I have a bit of a confession, as the father of a newborn and a toddler Iím a bit obsessed with IP cameras. I actually have 7 of them deployed around the house. All of them have WiFi, night vision, microphones, some support 2-way audio, a couple can pan and tilt plus a few have megapixel sensors.
When I want to take a break from working, I love being able to tune in and watch my kids - theyíre young enough that this isnít creepy (yet).
Which brings us to the Belkinís NetCam HD. Itís an IP camera with a megapixel sensor, night vision and a built-in microphone.
The camera itself has a nice look to it. Itís got this Apple-ish minimalist look to it. It definitely doesnít look geeky like some other IP cameras do.
On the back the minimalist theme continues. Thereís just a power connector and a switch which you need to set it up. Thereís no Ethernet, speaker out, USB port, MicroSD or GPIO out on the back.
The base allows a lot of vertical movement which is useful if you plan on mounting the NetCam (screws and anchors are included). You can also twist the camera around horizontally. The NetCam is attached to the stand but it appears that you can remove it with a small wrench. Iím assuming you can attach the NetCam to a tripod if you remove the stand. Just remember, the tripod mount is on the BACK as opposed to the BOTTOM like most tripod mounts. I have other IP cameras like this and I actually use a Gorilla Pod when I want to put them somewhere temporary.
The power cord measures an impressive 10ft, this really gives you a lot of flexibility regarding where you want to put it. Some of my other cameras come with 5ft cables which makes placing them very tricky.
I love how flexible IP cameras are; I watch them using my computers, my tablets and my smartphones. The problem with them is that theyíre not easy to setup if you donít know what youíre doing. My older ones donít support WPS (WiFi protected setup). This is what itís like when I get a new one:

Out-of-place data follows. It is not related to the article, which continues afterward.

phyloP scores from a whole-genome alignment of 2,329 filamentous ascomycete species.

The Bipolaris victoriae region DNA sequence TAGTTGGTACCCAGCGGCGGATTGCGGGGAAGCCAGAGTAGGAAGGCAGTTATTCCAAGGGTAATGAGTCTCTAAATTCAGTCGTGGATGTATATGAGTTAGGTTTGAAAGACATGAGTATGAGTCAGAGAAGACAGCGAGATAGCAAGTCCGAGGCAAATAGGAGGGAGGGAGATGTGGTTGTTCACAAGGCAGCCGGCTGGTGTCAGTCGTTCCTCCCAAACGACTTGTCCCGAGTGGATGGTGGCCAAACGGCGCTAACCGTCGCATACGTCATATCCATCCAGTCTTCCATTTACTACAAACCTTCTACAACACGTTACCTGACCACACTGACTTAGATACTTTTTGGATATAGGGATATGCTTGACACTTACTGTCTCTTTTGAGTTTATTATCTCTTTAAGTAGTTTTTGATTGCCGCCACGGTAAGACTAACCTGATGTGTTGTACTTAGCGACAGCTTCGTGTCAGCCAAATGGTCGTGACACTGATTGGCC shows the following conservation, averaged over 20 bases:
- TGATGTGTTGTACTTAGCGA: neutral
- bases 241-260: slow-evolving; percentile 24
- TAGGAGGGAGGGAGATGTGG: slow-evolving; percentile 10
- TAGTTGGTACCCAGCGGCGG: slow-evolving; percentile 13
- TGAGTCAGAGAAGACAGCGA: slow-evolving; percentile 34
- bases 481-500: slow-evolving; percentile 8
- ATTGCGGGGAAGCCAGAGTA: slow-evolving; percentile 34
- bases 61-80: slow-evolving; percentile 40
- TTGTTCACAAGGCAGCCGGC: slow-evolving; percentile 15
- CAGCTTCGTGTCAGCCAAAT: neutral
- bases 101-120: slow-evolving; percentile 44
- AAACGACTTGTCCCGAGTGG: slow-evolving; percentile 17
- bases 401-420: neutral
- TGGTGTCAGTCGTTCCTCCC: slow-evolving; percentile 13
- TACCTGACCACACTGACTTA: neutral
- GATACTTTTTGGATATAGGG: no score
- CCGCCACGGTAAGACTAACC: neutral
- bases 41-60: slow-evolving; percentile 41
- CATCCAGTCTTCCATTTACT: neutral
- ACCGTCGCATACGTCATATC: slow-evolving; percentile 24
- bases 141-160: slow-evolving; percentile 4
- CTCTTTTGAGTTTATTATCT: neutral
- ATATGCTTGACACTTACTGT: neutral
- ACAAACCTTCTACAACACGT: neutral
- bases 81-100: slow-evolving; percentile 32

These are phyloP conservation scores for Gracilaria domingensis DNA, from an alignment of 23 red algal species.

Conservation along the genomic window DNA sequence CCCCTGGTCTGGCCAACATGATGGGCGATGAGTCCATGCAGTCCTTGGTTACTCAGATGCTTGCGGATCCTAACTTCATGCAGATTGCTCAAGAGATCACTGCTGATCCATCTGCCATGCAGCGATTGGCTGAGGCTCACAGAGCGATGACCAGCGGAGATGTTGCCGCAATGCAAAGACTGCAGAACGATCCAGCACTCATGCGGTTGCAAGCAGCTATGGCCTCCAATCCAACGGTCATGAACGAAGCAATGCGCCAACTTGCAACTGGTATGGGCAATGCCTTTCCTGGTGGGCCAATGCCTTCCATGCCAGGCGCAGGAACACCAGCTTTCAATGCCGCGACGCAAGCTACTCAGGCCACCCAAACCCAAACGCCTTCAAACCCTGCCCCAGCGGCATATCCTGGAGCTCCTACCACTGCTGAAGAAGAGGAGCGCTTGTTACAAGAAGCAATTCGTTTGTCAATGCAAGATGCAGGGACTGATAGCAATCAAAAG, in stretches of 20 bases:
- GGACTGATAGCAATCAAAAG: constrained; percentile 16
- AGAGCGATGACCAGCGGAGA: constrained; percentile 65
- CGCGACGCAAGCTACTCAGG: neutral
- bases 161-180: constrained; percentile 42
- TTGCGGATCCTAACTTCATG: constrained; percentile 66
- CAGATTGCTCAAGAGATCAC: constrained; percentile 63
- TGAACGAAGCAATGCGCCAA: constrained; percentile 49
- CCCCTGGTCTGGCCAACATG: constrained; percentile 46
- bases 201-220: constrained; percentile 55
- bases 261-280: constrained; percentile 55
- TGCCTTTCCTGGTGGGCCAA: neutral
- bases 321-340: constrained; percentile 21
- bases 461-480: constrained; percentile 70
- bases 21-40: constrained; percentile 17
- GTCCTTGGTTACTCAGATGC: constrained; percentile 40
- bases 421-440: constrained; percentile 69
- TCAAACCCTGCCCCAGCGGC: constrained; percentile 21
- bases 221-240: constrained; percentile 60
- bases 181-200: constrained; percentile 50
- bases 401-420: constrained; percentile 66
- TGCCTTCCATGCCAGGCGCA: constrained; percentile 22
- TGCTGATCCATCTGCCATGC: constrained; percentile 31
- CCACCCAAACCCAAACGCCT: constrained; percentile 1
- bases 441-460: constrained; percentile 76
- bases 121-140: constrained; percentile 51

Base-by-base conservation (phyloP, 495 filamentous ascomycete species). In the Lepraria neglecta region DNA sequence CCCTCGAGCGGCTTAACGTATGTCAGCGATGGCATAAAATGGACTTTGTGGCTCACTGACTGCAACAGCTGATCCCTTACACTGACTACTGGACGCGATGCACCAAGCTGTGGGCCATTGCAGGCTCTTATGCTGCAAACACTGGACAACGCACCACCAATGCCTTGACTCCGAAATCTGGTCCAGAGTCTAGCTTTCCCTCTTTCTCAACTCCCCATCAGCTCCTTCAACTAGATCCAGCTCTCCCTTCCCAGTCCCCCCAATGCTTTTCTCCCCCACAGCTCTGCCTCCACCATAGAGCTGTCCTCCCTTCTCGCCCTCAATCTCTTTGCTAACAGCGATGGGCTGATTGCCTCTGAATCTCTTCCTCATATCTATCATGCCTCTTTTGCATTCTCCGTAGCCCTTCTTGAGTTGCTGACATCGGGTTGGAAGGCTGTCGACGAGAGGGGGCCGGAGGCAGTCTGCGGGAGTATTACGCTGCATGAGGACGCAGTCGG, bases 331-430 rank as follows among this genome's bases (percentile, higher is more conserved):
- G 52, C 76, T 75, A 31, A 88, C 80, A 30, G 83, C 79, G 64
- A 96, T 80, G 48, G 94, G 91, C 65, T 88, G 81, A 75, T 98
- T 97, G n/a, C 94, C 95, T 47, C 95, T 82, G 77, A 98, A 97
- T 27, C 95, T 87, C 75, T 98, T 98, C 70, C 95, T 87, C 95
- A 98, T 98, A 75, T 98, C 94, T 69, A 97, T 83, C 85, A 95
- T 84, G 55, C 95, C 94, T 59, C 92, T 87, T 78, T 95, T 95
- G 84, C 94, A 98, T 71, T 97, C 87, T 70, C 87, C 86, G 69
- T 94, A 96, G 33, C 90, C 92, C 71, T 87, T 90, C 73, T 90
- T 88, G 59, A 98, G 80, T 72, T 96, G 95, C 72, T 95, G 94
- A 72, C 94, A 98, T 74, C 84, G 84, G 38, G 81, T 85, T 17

- I have to connect them to them via Ethernet
- Log into my router or use another program (like Fing on Android) to figure out the IP address
- Configure the camera settings (username, password, time and date) including inputting my WiFi networkís information
- Sign up for a direct DNS service
- Configure my router so that I can connect to it when Iím out of the house
- Disconnect it from my Ethernet and hope that it connects to my WiFi network
- Configure my various apps so that I can view my cameras
If I donít have a router handy I would have to connect to it via Ethernet, assign my computer a static IP address, connect to it and then follow the steps I just outlined.
Further, I have to check my camera manufacturerís website periodically to make sure their firmware is up-to-date in case there are security flaws to fix.
While I donít mind doing this much work to get my cameras working, most people arenít willing to or have the knowledge to jump through this many hoops. Hereís where the Belkin Netcam HD comes in. This is how you set it up:
- Download the Belkin Netcam App
- Turn on a switch on the back
- Connect to it using your iPhone or Android phoneís WiFi setting
- Enter in your WiFi networkís password
- Pick a username/password